Double Glazed Windows: Advantages and Disadvantages

Written by AnonymousMarch 18, 2011

Examining Double Glazed Windows: Advantages and Disadvantages

Double glazed windows consist of two layers of glass with a layer of inert gas sealed between them. This creates nearly twice the insulation as single glazed units. Once sealed, the unit becomes airtight.

Advantages

The advantages of double glazed windows are:

  • Energy cost savings. The airtight construction of double glazed windows creates thermal insulation. This reduces the flow of incoming and outgoing heat. Less energy is used to heat up or cool down the space, resulting in lower energy bills.

Adding a third or fourth layer of glass increases the insulation value of your window. Each layer of glass traps a significant amount of heat that passes through, increasing the windows protection against heat loss.

  • Limited condensation. Moisture on a warm surface forms droplets of water, which freeze into frost. This can make the room feel colder, which forces the people inside to adjust the heat. The air between the two panes of glass, plus the airtight seal, prevents condensation from building up by blocking moisture in cold weather.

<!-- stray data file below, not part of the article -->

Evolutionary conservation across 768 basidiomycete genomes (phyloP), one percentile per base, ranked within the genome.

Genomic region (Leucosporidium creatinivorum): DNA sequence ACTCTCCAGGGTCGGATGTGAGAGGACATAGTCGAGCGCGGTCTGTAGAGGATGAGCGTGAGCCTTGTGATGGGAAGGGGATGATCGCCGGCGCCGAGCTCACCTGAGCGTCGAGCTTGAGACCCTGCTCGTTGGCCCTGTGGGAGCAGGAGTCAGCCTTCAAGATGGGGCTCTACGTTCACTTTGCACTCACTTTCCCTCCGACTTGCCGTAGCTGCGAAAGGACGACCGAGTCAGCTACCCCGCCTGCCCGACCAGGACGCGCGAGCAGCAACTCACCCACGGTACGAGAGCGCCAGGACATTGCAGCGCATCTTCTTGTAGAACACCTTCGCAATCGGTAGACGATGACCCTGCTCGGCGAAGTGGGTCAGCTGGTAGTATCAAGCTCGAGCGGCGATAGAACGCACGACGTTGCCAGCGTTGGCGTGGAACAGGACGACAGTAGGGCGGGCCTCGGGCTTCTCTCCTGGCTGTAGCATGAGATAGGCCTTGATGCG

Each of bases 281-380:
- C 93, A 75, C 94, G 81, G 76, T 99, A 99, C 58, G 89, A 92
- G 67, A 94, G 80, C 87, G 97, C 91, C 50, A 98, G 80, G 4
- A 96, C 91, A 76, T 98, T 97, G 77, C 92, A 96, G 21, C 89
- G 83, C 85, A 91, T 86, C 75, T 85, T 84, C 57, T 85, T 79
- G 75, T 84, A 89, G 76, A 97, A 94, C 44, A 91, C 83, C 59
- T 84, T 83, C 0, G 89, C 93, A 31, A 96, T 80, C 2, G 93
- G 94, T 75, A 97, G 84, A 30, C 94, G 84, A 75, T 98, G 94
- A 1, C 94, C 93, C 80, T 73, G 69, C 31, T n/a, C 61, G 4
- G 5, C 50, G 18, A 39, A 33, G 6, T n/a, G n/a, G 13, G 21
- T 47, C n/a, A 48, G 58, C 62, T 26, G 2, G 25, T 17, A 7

• Sound insulation. Double glazed windows improve sound insulation by creating a  barrier between the home and the environment outside.
  • Safety. Double glazed windows are tougher to break than single pane windows, so they increase the security of the home. Because they’re sealed tighter than other windows, it is also tougher to force them open from the outside.
  • Reduce damage to furnishings. Double glazed windows can reduce the amount of sun and heat entering the room. This can help reduce sun damage to your paintings, furniture, carpet, and other objects around the home.

Disadvantages

The disadvantages of double glazed windows are: 

  • Can’t be repaired. The space between the two panes of glass traps air, forming a layer of insulation. If the seal isn’t airtight, condensation will appear between the panes. Once sealed, the panes can’t be pulled apart and repaired. The window will have to be replaced.
  • Trap heat. During the winter months, the heat trapping benefit is an advantage, but during the summer months, trapping heat inside can lead to a stuffy and uncomfortable room. Many homeowners tint the windows to block the heat, but this added feature will costs extra.
  • Not a good match for older homes. Double glazed windows are modern looking, so they can clash with older styles. And if a homeowner decides not to replace every windows with double glazed windows, the overall appearance of the home will look mismatched. 

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